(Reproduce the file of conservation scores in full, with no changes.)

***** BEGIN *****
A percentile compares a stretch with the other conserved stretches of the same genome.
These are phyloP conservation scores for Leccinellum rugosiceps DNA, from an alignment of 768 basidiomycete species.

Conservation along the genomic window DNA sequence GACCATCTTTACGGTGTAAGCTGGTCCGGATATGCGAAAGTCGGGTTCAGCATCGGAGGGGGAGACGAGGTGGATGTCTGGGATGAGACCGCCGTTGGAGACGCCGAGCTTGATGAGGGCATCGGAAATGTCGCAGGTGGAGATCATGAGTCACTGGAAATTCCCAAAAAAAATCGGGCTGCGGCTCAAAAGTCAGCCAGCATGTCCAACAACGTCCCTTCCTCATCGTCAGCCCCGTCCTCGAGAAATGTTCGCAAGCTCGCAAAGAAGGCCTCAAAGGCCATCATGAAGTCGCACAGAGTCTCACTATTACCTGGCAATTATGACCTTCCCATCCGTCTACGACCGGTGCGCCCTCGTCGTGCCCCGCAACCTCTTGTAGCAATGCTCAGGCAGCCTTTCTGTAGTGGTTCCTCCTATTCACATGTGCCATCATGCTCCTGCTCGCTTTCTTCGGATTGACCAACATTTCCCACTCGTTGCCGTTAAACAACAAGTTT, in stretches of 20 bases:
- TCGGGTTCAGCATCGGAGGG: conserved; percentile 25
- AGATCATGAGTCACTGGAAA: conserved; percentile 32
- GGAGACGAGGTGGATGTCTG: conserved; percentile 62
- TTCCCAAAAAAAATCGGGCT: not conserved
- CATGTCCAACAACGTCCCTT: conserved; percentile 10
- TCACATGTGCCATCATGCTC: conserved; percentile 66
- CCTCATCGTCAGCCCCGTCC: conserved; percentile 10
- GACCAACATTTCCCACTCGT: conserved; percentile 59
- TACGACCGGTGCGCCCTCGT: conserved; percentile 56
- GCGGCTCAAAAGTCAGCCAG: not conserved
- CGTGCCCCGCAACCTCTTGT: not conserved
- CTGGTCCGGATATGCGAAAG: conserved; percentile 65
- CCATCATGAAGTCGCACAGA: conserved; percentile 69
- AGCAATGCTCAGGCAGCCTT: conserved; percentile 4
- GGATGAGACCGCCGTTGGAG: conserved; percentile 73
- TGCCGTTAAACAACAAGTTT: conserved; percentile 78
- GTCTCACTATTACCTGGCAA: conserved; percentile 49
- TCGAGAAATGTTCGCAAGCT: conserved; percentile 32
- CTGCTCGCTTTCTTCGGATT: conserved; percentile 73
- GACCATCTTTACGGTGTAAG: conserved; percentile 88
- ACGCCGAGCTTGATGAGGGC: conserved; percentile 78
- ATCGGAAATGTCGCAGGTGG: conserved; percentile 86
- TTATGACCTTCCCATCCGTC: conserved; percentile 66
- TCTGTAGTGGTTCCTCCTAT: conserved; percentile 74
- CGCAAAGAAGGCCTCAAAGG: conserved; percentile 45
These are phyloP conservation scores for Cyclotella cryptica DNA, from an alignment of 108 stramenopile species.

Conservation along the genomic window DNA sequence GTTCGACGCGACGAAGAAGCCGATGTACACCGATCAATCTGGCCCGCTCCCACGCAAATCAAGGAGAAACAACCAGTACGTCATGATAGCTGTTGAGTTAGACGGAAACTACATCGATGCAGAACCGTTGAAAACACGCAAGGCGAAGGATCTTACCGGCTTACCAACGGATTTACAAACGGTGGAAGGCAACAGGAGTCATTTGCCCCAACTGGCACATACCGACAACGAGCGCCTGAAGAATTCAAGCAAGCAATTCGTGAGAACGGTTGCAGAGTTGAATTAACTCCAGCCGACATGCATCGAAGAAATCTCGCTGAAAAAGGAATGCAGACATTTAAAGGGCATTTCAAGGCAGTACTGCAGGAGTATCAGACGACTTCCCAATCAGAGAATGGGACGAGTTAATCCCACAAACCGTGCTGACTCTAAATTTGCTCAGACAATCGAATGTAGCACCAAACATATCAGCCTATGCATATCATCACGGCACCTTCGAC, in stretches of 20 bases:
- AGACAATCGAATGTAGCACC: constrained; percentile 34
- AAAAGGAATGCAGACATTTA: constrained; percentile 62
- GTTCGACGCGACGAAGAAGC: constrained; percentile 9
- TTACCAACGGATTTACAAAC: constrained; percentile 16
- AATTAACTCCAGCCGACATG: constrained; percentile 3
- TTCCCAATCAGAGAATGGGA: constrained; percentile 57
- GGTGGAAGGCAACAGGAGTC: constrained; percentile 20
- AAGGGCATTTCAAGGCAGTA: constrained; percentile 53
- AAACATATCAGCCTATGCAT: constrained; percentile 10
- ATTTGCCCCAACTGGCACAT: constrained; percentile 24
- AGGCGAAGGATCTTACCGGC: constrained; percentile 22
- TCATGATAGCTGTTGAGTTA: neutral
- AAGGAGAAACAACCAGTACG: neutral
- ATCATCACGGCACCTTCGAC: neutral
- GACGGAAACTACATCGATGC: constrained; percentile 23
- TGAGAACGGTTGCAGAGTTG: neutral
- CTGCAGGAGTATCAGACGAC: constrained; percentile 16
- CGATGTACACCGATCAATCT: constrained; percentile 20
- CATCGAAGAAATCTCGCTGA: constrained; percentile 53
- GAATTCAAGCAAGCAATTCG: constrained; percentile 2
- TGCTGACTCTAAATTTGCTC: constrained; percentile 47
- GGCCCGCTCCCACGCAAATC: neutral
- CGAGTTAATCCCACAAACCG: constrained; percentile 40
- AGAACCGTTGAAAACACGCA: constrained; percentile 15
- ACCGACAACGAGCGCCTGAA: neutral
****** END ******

A percentile compares a stretch with the other conserved stretches of the same genome.
These are phyloP conservation scores for Leccinellum rugosiceps DNA, from an alignment of 768 basidiomycete species.

Conservation along the genomic window DNA sequence GACCATCTTTACGGTGTAAGCTGGTCCGGATATGCGAAAGTCGGGTTCAGCATCGGAGGGGGAGACGAGGTGGATGTCTGGGATGAGACCGCCGTTGGAGACGCCGAGCTTGATGAGGGCATCGGAAATGTCGCAGGTGGAGATCATGAGTCACTGGAAATTCCCAAAAAAAATCGGGCTGCGGCTCAAAAGTCAGCCAGCATGTCCAACAACGTCCCTTCCTCATCGTCAGCCCCGTCCTCGAGAAATGTTCGCAAGCTCGCAAAGAAGGCCTCAAAGGCCATCATGAAGTCGCACAGAGTCTCACTATTACCTGGCAATTATGACCTTCCCATCCGTCTACGACCGGTGCGCCCTCGTCGTGCCCCGCAACCTCTTGTAGCAATGCTCAGGCAGCCTTTCTGTAGTGGTTCCTCCTATTCACATGTGCCATCATGCTCCTGCTCGCTTTCTTCGGATTGACCAACATTTCCCACTCGTTGCCGTTAAACAACAAGTTT, in stretches of 20 bases:
- TCGGGTTCAGCATCGGAGGG: conserved; percentile 25
- AGATCATGAGTCACTGGAAA: conserved; percentile 32
- GGAGACGAGGTGGATGTCTG: conserved; percentile 62
- TTCCCAAAAAAAATCGGGCT: not conserved
- CATGTCCAACAACGTCCCTT: conserved; percentile 10
- TCACATGTGCCATCATGCTC: conserved; percentile 66
- CCTCATCGTCAGCCCCGTCC: conserved; percentile 10
- GACCAACATTTCCCACTCGT: conserved; percentile 59
- TACGACCGGTGCGCCCTCGT: conserved; percentile 56
- GCGGCTCAAAAGTCAGCCAG: not conserved
- CGTGCCCCGCAACCTCTTGT: not conserved
- CTGGTCCGGATATGCGAAAG: conserved; percentile 65
- CCATCATGAAGTCGCACAGA: conserved; percentile 69
- AGCAATGCTCAGGCAGCCTT: conserved; percentile 4
- GGATGAGACCGCCGTTGGAG: conserved; percentile 73
- TGCCGTTAAACAACAAGTTT: conserved; percentile 78
- GTCTCACTATTACCTGGCAA: conserved; percentile 49
- TCGAGAAATGTTCGCAAGCT: conserved; percentile 32
- CTGCTCGCTTTCTTCGGATT: conserved; percentile 73
- GACCATCTTTACGGTGTAAG: conserved; percentile 88
- ACGCCGAGCTTGATGAGGGC: conserved; percentile 78
- ATCGGAAATGTCGCAGGTGG: conserved; percentile 86
- TTATGACCTTCCCATCCGTC: conserved; percentile 66
- TCTGTAGTGGTTCCTCCTAT: conserved; percentile 74
- CGCAAAGAAGGCCTCAAAGG: conserved; percentile 45
These are phyloP conservation scores for Cyclotella cryptica DNA, from an alignment of 108 stramenopile species.

Conservation along the genomic window DNA sequence GTTCGACGCGACGAAGAAGCCGATGTACACCGATCAATCTGGCCCGCTCCCACGCAAATCAAGGAGAAACAACCAGTACGTCATGATAGCTGTTGAGTTAGACGGAAACTACATCGATGCAGAACCGTTGAAAACACGCAAGGCGAAGGATCTTACCGGCTTACCAACGGATTTACAAACGGTGGAAGGCAACAGGAGTCATTTGCCCCAACTGGCACATACCGACAACGAGCGCCTGAAGAATTCAAGCAAGCAATTCGTGAGAACGGTTGCAGAGTTGAATTAACTCCAGCCGACATGCATCGAAGAAATCTCGCTGAAAAAGGAATGCAGACATTTAAAGGGCATTTCAAGGCAGTACTGCAGGAGTATCAGACGACTTCCCAATCAGAGAATGGGACGAGTTAATCCCACAAACCGTGCTGACTCTAAATTTGCTCAGACAATCGAATGTAGCACCAAACATATCAGCCTATGCATATCATCACGGCACCTTCGAC, in stretches of 20 bases:
- AGACAATCGAATGTAGCACC: constrained; percentile 34
- AAAAGGAATGCAGACATTTA: constrained; percentile 62
- GTTCGACGCGACGAAGAAGC: constrained; percentile 9
- TTACCAACGGATTTACAAAC: constrained; percentile 16
- AATTAACTCCAGCCGACATG: constrained; percentile 3
- TTCCCAATCAGAGAATGGGA: constrained; percentile 57
- GGTGGAAGGCAACAGGAGTC: constrained; percentile 20
- AAGGGCATTTCAAGGCAGTA: constrained; percentile 53
- AAACATATCAGCCTATGCAT: constrained; percentile 10
- ATTTGCCCCAACTGGCACAT: constrained; percentile 24
- AGGCGAAGGATCTTACCGGC: constrained; percentile 22
- TCATGATAGCTGTTGAGTTA: neutral
- AAGGAGAAACAACCAGTACG: neutral
- ATCATCACGGCACCTTCGAC: neutral
- GACGGAAACTACATCGATGC: constrained; percentile 23
- TGAGAACGGTTGCAGAGTTG: neutral
- CTGCAGGAGTATCAGACGAC: constrained; percentile 16
- CGATGTACACCGATCAATCT: constrained; percentile 20
- CATCGAAGAAATCTCGCTGA: constrained; percentile 53
- GAATTCAAGCAAGCAATTCG: constrained; percentile 2
- TGCTGACTCTAAATTTGCTC: constrained; percentile 47
- GGCCCGCTCCCACGCAAATC: neutral
- CGAGTTAATCCCACAAACCG: constrained; percentile 40
- AGAACCGTTGAAAACACGCA: constrained; percentile 15
- ACCGACAACGAGCGCCTGAA: neutral